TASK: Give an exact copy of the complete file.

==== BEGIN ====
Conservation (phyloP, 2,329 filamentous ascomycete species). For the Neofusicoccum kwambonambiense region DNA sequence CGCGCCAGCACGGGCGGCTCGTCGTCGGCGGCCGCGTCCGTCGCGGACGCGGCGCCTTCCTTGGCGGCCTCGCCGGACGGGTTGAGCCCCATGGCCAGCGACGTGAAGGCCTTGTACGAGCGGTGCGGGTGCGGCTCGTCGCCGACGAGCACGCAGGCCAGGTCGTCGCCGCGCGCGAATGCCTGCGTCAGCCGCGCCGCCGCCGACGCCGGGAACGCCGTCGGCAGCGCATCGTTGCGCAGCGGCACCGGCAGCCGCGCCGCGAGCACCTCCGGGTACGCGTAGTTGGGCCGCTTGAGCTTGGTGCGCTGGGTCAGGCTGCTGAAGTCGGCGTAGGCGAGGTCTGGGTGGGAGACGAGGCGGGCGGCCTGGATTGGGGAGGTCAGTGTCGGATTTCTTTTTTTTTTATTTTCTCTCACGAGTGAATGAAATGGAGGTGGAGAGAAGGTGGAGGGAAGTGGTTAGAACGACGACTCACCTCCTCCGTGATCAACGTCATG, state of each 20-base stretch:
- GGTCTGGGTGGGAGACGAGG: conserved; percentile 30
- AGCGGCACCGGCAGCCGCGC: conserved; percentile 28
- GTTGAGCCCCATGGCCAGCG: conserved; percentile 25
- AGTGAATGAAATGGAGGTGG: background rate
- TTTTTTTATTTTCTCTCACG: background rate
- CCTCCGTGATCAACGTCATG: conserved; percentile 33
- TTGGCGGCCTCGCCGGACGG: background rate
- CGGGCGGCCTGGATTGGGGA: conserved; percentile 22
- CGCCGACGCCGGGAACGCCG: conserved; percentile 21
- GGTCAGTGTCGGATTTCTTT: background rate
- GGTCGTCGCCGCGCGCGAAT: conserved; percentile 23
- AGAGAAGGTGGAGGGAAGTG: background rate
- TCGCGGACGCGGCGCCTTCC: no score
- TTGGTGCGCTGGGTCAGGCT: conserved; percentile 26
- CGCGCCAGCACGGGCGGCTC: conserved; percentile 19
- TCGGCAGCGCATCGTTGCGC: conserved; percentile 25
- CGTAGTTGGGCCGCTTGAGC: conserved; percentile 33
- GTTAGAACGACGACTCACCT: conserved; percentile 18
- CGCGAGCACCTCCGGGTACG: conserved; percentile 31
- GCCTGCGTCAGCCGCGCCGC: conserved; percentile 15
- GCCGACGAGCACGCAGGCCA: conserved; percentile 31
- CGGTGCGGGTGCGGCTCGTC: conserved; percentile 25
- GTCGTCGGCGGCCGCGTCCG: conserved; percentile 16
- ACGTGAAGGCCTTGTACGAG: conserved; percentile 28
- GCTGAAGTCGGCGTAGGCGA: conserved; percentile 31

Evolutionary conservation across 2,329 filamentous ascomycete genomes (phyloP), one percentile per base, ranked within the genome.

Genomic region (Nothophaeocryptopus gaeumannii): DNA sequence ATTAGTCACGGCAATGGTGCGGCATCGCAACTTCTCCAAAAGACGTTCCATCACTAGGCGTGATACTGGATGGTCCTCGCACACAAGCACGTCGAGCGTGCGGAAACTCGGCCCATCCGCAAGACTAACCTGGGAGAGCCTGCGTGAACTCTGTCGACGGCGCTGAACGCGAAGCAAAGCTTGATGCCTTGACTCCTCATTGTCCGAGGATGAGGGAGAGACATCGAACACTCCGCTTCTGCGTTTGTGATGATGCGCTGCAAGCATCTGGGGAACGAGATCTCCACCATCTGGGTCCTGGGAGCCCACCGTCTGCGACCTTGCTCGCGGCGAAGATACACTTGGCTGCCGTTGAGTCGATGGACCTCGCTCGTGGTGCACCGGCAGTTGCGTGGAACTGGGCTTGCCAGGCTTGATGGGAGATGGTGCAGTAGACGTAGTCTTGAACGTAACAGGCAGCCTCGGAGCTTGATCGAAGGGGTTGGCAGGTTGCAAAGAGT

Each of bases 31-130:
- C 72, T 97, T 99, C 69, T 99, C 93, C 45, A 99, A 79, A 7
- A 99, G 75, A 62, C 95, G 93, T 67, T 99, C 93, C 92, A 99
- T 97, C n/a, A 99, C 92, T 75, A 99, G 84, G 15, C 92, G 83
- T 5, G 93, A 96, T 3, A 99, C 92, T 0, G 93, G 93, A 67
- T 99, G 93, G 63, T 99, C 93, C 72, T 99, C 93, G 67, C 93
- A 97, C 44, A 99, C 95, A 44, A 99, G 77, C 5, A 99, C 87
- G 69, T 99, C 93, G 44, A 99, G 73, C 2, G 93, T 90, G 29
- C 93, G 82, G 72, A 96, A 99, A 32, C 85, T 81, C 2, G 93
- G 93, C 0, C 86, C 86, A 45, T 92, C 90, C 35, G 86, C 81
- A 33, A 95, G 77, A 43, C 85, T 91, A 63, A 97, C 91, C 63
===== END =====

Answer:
Conservation (phyloP, 2,329 filamentous ascomycete species). For the Neofusicoccum kwambonambiense region DNA sequence CGCGCCAGCACGGGCGGCTCGTCGTCGGCGGCCGCGTCCGTCGCGGACGCGGCGCCTTCCTTGGCGGCCTCGCCGGACGGGTTGAGCCCCATGGCCAGCGACGTGAAGGCCTTGTACGAGCGGTGCGGGTGCGGCTCGTCGCCGACGAGCACGCAGGCCAGGTCGTCGCCGCGCGCGAATGCCTGCGTCAGCCGCGCCGCCGCCGACGCCGGGAACGCCGTCGGCAGCGCATCGTTGCGCAGCGGCACCGGCAGCCGCGCCGCGAGCACCTCCGGGTACGCGTAGTTGGGCCGCTTGAGCTTGGTGCGCTGGGTCAGGCTGCTGAAGTCGGCGTAGGCGAGGTCTGGGTGGGAGACGAGGCGGGCGGCCTGGATTGGGGAGGTCAGTGTCGGATTTCTTTTTTTTTTATTTTCTCTCACGAGTGAATGAAATGGAGGTGGAGAGAAGGTGGAGGGAAGTGGTTAGAACGACGACTCACCTCCTCCGTGATCAACGTCATG, state of each 20-base stretch:
- GGTCTGGGTGGGAGACGAGG: conserved; percentile 30
- AGCGGCACCGGCAGCCGCGC: conserved; percentile 28
- GTTGAGCCCCATGGCCAGCG: conserved; percentile 25
- AGTGAATGAAATGGAGGTGG: background rate
- TTTTTTTATTTTCTCTCACG: background rate
- CCTCCGTGATCAACGTCATG: conserved; percentile 33
- TTGGCGGCCTCGCCGGACGG: background rate
- CGGGCGGCCTGGATTGGGGA: conserved; percentile 22
- CGCCGACGCCGGGAACGCCG: conserved; percentile 21
- GGTCAGTGTCGGATTTCTTT: background rate
- GGTCGTCGCCGCGCGCGAAT: conserved; percentile 23
- AGAGAAGGTGGAGGGAAGTG: background rate
- TCGCGGACGCGGCGCCTTCC: no score
- TTGGTGCGCTGGGTCAGGCT: conserved; percentile 26
- CGCGCCAGCACGGGCGGCTC: conserved; percentile 19
- TCGGCAGCGCATCGTTGCGC: conserved; percentile 25
- CGTAGTTGGGCCGCTTGAGC: conserved; percentile 33
- GTTAGAACGACGACTCACCT: conserved; percentile 18
- CGCGAGCACCTCCGGGTACG: conserved; percentile 31
- GCCTGCGTCAGCCGCGCCGC: conserved; percentile 15
- GCCGACGAGCACGCAGGCCA: conserved; percentile 31
- CGGTGCGGGTGCGGCTCGTC: conserved; percentile 25
- GTCGTCGGCGGCCGCGTCCG: conserved; percentile 16
- ACGTGAAGGCCTTGTACGAG: conserved; percentile 28
- GCTGAAGTCGGCGTAGGCGA: conserved; percentile 31

Evolutionary conservation across 2,329 filamentous ascomycete genomes (phyloP), one percentile per base, ranked within the genome.

Genomic region (Nothophaeocryptopus gaeumannii): DNA sequence ATTAGTCACGGCAATGGTGCGGCATCGCAACTTCTCCAAAAGACGTTCCATCACTAGGCGTGATACTGGATGGTCCTCGCACACAAGCACGTCGAGCGTGCGGAAACTCGGCCCATCCGCAAGACTAACCTGGGAGAGCCTGCGTGAACTCTGTCGACGGCGCTGAACGCGAAGCAAAGCTTGATGCCTTGACTCCTCATTGTCCGAGGATGAGGGAGAGACATCGAACACTCCGCTTCTGCGTTTGTGATGATGCGCTGCAAGCATCTGGGGAACGAGATCTCCACCATCTGGGTCCTGGGAGCCCACCGTCTGCGACCTTGCTCGCGGCGAAGATACACTTGGCTGCCGTTGAGTCGATGGACCTCGCTCGTGGTGCACCGGCAGTTGCGTGGAACTGGGCTTGCCAGGCTTGATGGGAGATGGTGCAGTAGACGTAGTCTTGAACGTAACAGGCAGCCTCGGAGCTTGATCGAAGGGGTTGGCAGGTTGCAAAGAGT

Each of bases 31-130:
- C 72, T 97, T 99, C 69, T 99, C 93, C 45, A 99, A 79, A 7
- A 99, G 75, A 62, C 95, G 93, T 67, T 99, C 93, C 92, A 99
- T 97, C n/a, A 99, C 92, T 75, A 99, G 84, G 15, C 92, G 83
- T 5, G 93, A 96, T 3, A 99, C 92, T 0, G 93, G 93, A 67
- T 99, G 93, G 63, T 99, C 93, C 72, T 99, C 93, G 67, C 93
- A 97, C 44, A 99, C 95, A 44, A 99, G 77, C 5, A 99, C 87
- G 69, T 99, C 93, G 44, A 99, G 73, C 2, G 93, T 90, G 29
- C 93, G 82, G 72, A 96, A 99, A 32, C 85, T 81, C 2, G 93
- G 93, C 0, C 86, C 86, A 45, T 92, C 90, C 35, G 86, C 81
- A 33, A 95, G 77, A 43, C 85, T 91, A 63, A 97, C 91, C 63